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Question regarding imaginary numbers and euler's formula

  1. Aug 26, 2012 #1
    So, I was thinking about Euler's formula, and I noticed something interesting. Based on the fact that [tex]e^\frac{i\pi}{2} = 1 [/tex], it seems as though [tex]\frac{i\pi}{2} = 0[/tex]. However, this doesn't make any sense. Not only can I not see how this expression could possibly equal 0, but that would imply that [tex]i\pi = 0[/tex] which would in turn imply that [tex]e^{i\pi} = 1[/tex] when it, of course, is equal to -1. At the moment, I have only a very basic understanding of complex/imaginary numbers and their properties, but it seems to me that the implication here is that [tex]\ln(1)[/tex] is not uniquely equal to zero. Is there something I'm missing that shows that this is not the case? If I am correct in this conclusion, is this because of some property of imaginary numbers that I don't know about yet?
     
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  3. Aug 26, 2012 #2

    jedishrfu

    Staff: Mentor

  4. Aug 26, 2012 #3
    Oh dear, how embarassing. What a silly mistake.

    However, now that I think about it, while that may have been a silly arithmetic mistake, it is true that [tex]e^{2i\pi} = 1[/tex] which leads to essentially the same question I had originally.
     
  5. Aug 26, 2012 #4
    Oh dear, how embarassing. What a silly mistake.

    However, now that I think about it, while that may have been a silly arithmetic mistake, it is true that [tex]e^{2i\pi} = 1[/tex] which leads to essentially the same question I had originally.
     
  6. Aug 26, 2012 #5
    Euler's formula says that [itex]e^{ix} = \cos x + i \sin x[/itex].

    Let [itex]x = 2 \pi n[/itex], where [itex]n[/itex] is any integer. Then [itex]e^{ix} = \cos x + i \sin x = 1 + 0i = 1[/itex].

    Therefore, [itex]e^{ix} = 1[/itex] has an infinite number of solutions, all of the form [itex]x = 2 \pi n[/itex]. The two you brought up, [itex]x=0[/itex] and [itex]x = 2 \pi[/itex] are just the ones where [itex]n = 0[/itex] and [itex]1[/itex] respectively.
     
  7. Aug 26, 2012 #6

    D H

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    Staff Emeritus
    Science Advisor

    Correct. The complex logarithm is a multi-valued function. (Aside: "multi-valued function" is a bit of a misnomer, as is "red herring". Red herrings typically are neither red nor are they fishes. Multi-valued functions such as the inverse sine and the complex logarithm are not "functions".)

    When you learn a bit more about complex analysis you'll run into the concept of branch points, branch cuts, and principal values. To make the complex logarithm a true function, one has to (somewhat arbitrarily) choose exactly one of the infinite number of values v that satisfy [itex]\exp(v) = z[/itex] as the "principal value" [itex]v=\textrm{Log}\,z[/itex]. The typical choice is that [itex]-\pi < \arg v \le \pi[/itex]. This choice makes [itex]\textrm{Log}\,1 = 0[/itex], which is the obvious choice. But what about [itex]\textrm{Log}\,(-1)[/itex]? Given Euler's identity [itex]\exp \pi i + 1 = 0[/itex], one "obvious" choice is [itex]\textrm{Log}\,(-1) = \pi i[/itex].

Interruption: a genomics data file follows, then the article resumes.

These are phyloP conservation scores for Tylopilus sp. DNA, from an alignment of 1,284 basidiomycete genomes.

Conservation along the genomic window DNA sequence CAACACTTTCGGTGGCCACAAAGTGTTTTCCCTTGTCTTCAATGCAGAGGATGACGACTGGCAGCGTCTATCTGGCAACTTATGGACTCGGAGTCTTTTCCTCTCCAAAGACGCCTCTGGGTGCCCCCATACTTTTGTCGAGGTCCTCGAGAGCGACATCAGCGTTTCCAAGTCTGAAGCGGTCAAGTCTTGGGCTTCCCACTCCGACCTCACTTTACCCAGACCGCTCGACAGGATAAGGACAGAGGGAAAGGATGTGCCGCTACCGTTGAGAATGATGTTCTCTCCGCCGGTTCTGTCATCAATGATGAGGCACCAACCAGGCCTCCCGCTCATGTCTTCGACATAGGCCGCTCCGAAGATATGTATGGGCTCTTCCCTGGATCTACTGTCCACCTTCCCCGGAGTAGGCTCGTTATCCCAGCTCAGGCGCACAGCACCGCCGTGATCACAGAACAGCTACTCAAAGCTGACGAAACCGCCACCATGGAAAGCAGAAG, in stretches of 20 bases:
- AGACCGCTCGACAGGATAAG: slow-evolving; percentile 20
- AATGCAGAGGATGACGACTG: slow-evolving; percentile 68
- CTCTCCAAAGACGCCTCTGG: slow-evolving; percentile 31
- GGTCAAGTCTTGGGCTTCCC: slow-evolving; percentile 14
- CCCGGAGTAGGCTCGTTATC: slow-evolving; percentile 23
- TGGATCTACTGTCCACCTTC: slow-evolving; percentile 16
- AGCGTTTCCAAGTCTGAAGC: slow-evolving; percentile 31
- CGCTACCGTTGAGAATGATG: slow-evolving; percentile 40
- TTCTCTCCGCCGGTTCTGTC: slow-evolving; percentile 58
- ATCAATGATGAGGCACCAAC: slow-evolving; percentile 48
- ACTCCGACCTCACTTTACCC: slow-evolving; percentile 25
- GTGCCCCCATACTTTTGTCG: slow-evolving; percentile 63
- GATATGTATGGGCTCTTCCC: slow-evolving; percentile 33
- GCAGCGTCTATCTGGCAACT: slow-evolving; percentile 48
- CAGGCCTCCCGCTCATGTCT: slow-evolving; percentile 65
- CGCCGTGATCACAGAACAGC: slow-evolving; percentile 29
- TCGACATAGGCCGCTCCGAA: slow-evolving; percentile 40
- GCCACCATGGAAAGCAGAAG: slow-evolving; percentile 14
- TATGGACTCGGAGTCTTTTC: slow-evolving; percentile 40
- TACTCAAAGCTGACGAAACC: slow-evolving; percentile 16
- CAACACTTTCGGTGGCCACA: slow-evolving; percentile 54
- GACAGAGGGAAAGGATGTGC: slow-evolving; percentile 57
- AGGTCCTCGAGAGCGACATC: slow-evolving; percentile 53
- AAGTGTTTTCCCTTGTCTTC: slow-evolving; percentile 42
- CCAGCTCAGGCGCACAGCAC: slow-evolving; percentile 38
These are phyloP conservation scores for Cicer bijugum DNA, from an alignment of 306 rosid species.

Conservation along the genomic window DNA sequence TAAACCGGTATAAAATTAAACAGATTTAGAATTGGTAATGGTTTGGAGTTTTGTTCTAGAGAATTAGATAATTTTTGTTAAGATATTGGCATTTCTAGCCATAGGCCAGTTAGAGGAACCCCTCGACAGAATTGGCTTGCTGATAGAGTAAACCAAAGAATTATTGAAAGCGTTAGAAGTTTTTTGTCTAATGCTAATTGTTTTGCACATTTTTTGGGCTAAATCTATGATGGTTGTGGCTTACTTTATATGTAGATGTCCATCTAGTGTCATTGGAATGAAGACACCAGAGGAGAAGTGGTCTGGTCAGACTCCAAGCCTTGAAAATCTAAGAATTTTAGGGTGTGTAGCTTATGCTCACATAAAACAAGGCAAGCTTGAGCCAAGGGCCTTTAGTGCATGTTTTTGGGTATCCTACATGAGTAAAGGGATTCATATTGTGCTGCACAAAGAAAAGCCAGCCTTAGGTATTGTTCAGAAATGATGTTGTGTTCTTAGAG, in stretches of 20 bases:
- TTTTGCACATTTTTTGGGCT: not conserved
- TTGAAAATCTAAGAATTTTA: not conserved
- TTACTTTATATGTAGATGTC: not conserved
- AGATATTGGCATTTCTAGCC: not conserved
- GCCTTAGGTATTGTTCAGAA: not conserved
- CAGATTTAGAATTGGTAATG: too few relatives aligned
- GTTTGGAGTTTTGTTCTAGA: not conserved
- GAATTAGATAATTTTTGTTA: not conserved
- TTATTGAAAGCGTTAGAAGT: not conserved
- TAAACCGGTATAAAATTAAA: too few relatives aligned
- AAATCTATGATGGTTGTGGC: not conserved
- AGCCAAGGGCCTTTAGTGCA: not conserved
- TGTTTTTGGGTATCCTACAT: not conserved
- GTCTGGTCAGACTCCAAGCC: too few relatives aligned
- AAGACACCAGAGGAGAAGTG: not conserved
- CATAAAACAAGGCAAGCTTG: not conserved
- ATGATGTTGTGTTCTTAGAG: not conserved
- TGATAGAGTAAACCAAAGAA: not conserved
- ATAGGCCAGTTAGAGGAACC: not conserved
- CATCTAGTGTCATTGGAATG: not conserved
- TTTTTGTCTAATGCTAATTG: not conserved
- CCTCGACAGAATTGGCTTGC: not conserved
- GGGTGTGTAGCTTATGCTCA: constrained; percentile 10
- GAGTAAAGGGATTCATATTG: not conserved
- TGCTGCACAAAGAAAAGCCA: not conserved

There's a minor problem here. For small real ε > 0, this choice makes [itex]\textrm{Log}(-1+\epsilon i) \approx \pi i[/itex] but it makes [itex]\textrm{Log}(-1-\epsilon i) \approx -\pi i[/itex]. There's a discontinuity in the neighborhood of z=-1 (or in the neighborhood any other negative real number). That's what you get with branch cuts.
     
    Last edited: Aug 26, 2012
  8. Aug 26, 2012 #7
    Very interesting - thanks for the info!
     
  9. Aug 26, 2012 #8
    Euler's formula is

    [itex]e^{ix} = cos(x) + i\ sin (x)[/itex]

    With that formulation, it's easy to see that [itex]e^{ix}[/itex] must be periodic with period 2pi. Once you get used to thinking about the complex exponential that way, it gets much easier to visualize.
     
  10. Aug 26, 2012 #9
    Ah, I hadn't thought about the periodicity before. Thanks
     
  11. Aug 31, 2012 #10
    The cool proof that I saw goes like this:
    Take the Maclaurin series for eu. That is:
    [tex]e^{u}=1+u+\frac{u^{2}}{2!}+\frac{u^{3}}{3!}+\frac{u^{4}}{4!}+\frac{u^{5}}{5!}+\frac{u^{6}}{6!}+\frac{u^{7}}{7!}+\ldots[/tex]
    Now, say u=a+bi. Then eu=ea+bi=eaebi. We are interested in the ebi part, so let's see what that comes out to:
    [tex]e^{bi}=1+(bi)+\frac{(bi)^{2}}{2!}+\frac{(bi)^{3}}{3!}+\frac{(bi)^{4}}{4!}+\frac{(bi)^{5}}{5!}+\frac{(bi)^{6}}{6!}+\frac{(bi)^{7}}{7!}+\ldots[/tex]
    Now remember that i2 is -1, so we substitute accordingly:
    [tex]e^{bi}=1+bi-\frac{b^{2}}{2!}-\frac{ib^{3}}{3!}+\frac{b^{4}}{4!}+\frac{ib^{5}}{5!}-\frac{b^{6}}{6!}-\frac{ib^{7}}{7!}+\ldots[/tex]
    Hmm, what happens if we split this into two components, so that ebi=f(b)+i*g(b). We get:
    [tex]f(b)=1-\frac{b^{2}}{2!}+\frac{b^{4}}{4!}-\frac{b^{6}}{6!}+\ldots[/tex]
    [tex]g(b)=b-\frac{b^{3}}{3!}+\frac{b^{5}}{5!}-\frac{b^{7}}{7!}+\ldots[/tex]
    Wait! Now, f(b) is the Mclaurin series for cos(b) and g(b) is the Mclaurin series for sin(b). We have, then, that ebi=f(b)+i*g(b)=cos(b)+i*sin(b). Now, plug in b=[itex]\pi[/itex] and we get e[itex]\pi[/itex]i=cos([itex]\pi[/itex])+i*sin([itex]\pi[/itex])=-1.

    I find the computation pretty cool. It is a testament to the power of infinite series :)
     
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